The 1987 Consumer Protection Act legally binds retailers to sell products that are free of bacteria likely to trigger food poisoning. If it can be proven that this was not the case, affected people can hold restaurants liable for food poisoning.
Holding restaurants liable for food poisoning
Essentially, when someone suffers food poisoning and they can prove that they contracted the food poisoning by eating at a specific restaurant, strict liability applies.
What this means
Strict liability means that unlike injuries by slips, trips and falls, for example, food poisoning outbreaks do not require potential claimants to prove that a restaurant was negligent. Instead, all they have to prove is that they consumed food contaminated with bacteria and that this food was provided by the restaurant.
Balance of probabilities
The main difficulty in suing restaurants liable for food poisoning is proving that a bout of food poisoning was indeed caused by the food eaten at a particular restaurant. Potential claimants have to show that on balance of probabilities, their food-related illness was caused by food served at the restaurant in question.
This could prove difficult. With an injury by slipping, tripping or falling, where cause (slip, trip or fall hazard) and outcome (the injury) are usually immediately apparent to all, gathering evidence (like witness statements, for instance) is comparatively easy. Food poisoning, however, typically takes a few hours to develop, by which time the affected individual has left the restaurant. They may even have visited other establishments (pubs, clubs, etc.) in the meantime.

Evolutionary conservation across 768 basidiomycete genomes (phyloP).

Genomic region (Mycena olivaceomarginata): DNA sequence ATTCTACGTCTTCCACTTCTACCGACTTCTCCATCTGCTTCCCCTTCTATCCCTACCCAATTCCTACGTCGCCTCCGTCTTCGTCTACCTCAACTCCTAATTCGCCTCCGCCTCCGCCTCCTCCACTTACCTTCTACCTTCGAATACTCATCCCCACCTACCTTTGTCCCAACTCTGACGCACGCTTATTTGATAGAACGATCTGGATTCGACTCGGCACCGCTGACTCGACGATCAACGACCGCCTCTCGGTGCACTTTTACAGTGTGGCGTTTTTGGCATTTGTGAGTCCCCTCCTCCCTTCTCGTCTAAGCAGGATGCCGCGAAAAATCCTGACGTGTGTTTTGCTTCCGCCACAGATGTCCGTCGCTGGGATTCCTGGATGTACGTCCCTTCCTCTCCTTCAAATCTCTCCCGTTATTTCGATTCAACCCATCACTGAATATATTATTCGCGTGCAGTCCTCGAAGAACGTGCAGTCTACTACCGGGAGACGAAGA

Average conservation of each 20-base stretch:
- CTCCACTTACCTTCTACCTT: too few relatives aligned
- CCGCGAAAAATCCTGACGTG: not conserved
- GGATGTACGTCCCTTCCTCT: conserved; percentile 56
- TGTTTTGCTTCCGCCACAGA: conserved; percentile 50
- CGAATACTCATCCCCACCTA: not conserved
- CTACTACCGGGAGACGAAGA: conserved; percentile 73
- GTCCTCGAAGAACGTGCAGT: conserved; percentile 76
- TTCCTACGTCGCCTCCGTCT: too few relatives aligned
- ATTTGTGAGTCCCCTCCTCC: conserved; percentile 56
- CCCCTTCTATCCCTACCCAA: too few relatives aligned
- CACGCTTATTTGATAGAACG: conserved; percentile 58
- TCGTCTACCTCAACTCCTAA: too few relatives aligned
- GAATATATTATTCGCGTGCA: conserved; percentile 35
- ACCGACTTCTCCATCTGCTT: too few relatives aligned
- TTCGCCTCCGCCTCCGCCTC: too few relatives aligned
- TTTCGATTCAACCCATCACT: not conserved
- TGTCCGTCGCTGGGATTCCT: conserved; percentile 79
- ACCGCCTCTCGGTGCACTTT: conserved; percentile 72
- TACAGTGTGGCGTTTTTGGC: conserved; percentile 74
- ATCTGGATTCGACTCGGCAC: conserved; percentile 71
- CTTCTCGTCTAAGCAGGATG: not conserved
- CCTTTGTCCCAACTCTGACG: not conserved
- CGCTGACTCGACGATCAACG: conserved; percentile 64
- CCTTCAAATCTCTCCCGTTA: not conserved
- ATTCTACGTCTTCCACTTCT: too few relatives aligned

Speedy action required
By the time a week or two has passed, it may not even be possible to remember who else was there and what they ate (which could be particularly helpful if others also experienced food poisoning symptoms). Quick action is therefore of utmost importance.
To claim or not to claim
What’s more, a minor bout of food poisoning may cause nothing more than a few hours or days of discomfort without incurring any major expenses. With the possibility of even no win no fee* claims incurring some costs, the question here is whether claiming against restaurants liable for food poisoning is really worth it.
Serious illness caused by food
In cases where food poisoning involves dangerous microbes like salmonella or e.coli and/or hospitalisation, however, medical and other costs may make it worthwhile discussing the case with an Accident Advice Helpline solicitor. If this applies to you, call our confidential 24/7 helpline 0800 689 0500 or 0333 500 0993 from your mobile to evaluate your options.
Date Published: December 9, 2015
Author: David Brown